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Smart trends - market changes and the futureFebruary 2016

Google acquiring Nest in 2014, Apple announcing its Siri Smart Home Application in the same year and Honda’s much publicised announcement of its “Smart Home USA” in 2013 heralded the arrival of new types of global players in the homes and buildings market. Nest has rapidly augmented the number of partner companies and products in its portfolio, including smoke detection, lighting, sensing, remote control, locking and smart appliances. Meanwhile, Apple’s HomeKit is turning the smart phone into a sophisticated remote control
for a smart home.

In January 2015 Facebook acquired a little known speech-recognition start-up called Wit.ai. With this it seems Facebook intends to turn speech and text into actionable data and connect them to multiple devices. This could then herald Facebook’s move into voice control of home appliances, and with 1.3 billion Facebook users, this could be a very powerful offering. Then as recently as August 2015, Samsung acquired US based Smartthings allowing it to launch a hub for smart home devices which it hopes will drive the evolution of the Internet of Things (IoT).

Developments in micro technology, software, communications and automation, mean that most devices, buildings, systems and processes now have the potential to have a degree of ‘smartness’ or built-in intelligence. We are already seeing this at the “micro-level” of smart devices and appliances, and of buildings, large and small which can be programmed in ways that meet human needs for comfort, security and energy saving and which help to achieve wider objectives such as reducing greenhouse gas emissions.

At a macro level, cities and larger metropolitan areas are using technology to run themselves more efficiently, including the physical infrastructure, such as ‘smart grids’, video surveillance and traffic control strategies designed to raise resilience, improve productivity, save energy and reduce costs.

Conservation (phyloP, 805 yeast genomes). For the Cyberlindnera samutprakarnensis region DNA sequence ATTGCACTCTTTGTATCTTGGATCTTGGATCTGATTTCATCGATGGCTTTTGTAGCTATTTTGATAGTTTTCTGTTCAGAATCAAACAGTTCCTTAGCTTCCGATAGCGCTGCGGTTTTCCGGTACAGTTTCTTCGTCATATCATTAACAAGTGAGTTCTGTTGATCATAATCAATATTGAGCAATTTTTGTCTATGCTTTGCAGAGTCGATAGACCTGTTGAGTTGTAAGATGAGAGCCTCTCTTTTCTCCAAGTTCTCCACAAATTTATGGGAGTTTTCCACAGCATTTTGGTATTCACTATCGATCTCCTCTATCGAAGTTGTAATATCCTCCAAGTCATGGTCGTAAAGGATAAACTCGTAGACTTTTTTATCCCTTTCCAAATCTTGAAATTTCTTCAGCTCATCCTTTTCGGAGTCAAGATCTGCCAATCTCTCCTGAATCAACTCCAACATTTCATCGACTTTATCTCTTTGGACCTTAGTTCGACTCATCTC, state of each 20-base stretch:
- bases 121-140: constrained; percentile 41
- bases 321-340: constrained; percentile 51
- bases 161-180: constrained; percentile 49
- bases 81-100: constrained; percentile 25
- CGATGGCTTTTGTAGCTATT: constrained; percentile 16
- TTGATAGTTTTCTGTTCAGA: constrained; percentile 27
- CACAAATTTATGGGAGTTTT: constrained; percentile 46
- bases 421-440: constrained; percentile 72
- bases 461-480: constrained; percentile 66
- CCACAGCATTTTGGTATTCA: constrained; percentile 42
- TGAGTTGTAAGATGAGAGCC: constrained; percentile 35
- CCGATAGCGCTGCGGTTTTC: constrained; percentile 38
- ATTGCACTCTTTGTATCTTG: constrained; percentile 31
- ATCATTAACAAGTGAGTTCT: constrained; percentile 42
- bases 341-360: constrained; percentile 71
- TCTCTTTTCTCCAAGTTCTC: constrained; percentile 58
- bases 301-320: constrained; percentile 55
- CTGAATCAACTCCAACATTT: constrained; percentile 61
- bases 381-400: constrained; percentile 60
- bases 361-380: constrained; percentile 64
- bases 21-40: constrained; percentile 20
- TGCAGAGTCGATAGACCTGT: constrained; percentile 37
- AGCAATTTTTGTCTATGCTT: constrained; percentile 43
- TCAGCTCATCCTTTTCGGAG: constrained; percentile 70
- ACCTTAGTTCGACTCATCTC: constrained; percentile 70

This smart evolution also embraces the public transport infrastructure, as well as the provision of services such as smart health, education, law and order, and the process of national and local government. Some human needs are being addressed at an even wider level by systems and organisations with global scope and outreach, from multinationals to intergovernmental organisations. By linking systems together in a ‘smart’ way it is possible to exchange and analyse information and coordinate processes so that goals and problems are addressed at the most appropriate level or combination of levels.

The development of the IoT, the influence of major software platforms and the drive for common standards mean that the distinction between smart devices, buildings, cities etc. is becoming an increasingly artificial one. However, the rapidly growing number or interactions creates a level of complexity and hence of unpredictability. This is heightened by the interactive nature whereby human responses to smart technology, both at an individual level and en masse are not always as intended. Furthermore, smart, interconnected systems can provide a degree of resilience, but can also be more vulnerable in that access to one can provide a ‘gateway’ to others, posing very serious cybersecurity issues.

And while Smart technology has already provided opportunities for a wide range of suppliers, to date, only a small number have achieved a strong presence across a broad range of the relevant competencies. While automation companies currently lead the field, some of the major IT, software and web technology companies are already influential and could become much more so.

As elsewhere, there is a tendency for technology elements to mature and become commoditised, meaning that suppliers need to move further up the ‘value chain’ in order to maintain a leadership position.

As larger-scale systems (e.g. at city level or above) become more important, so the ‘human facing‘ and social skills such as consultancy become more important.

People are beginning to realise that ‘smart’ technology and processes can have a major effect
on the success of companies and cities. It is possible that in future, the level at which the technology most effectively interacts with individuals and organisations will itself help to determine the way that society and politics are run.

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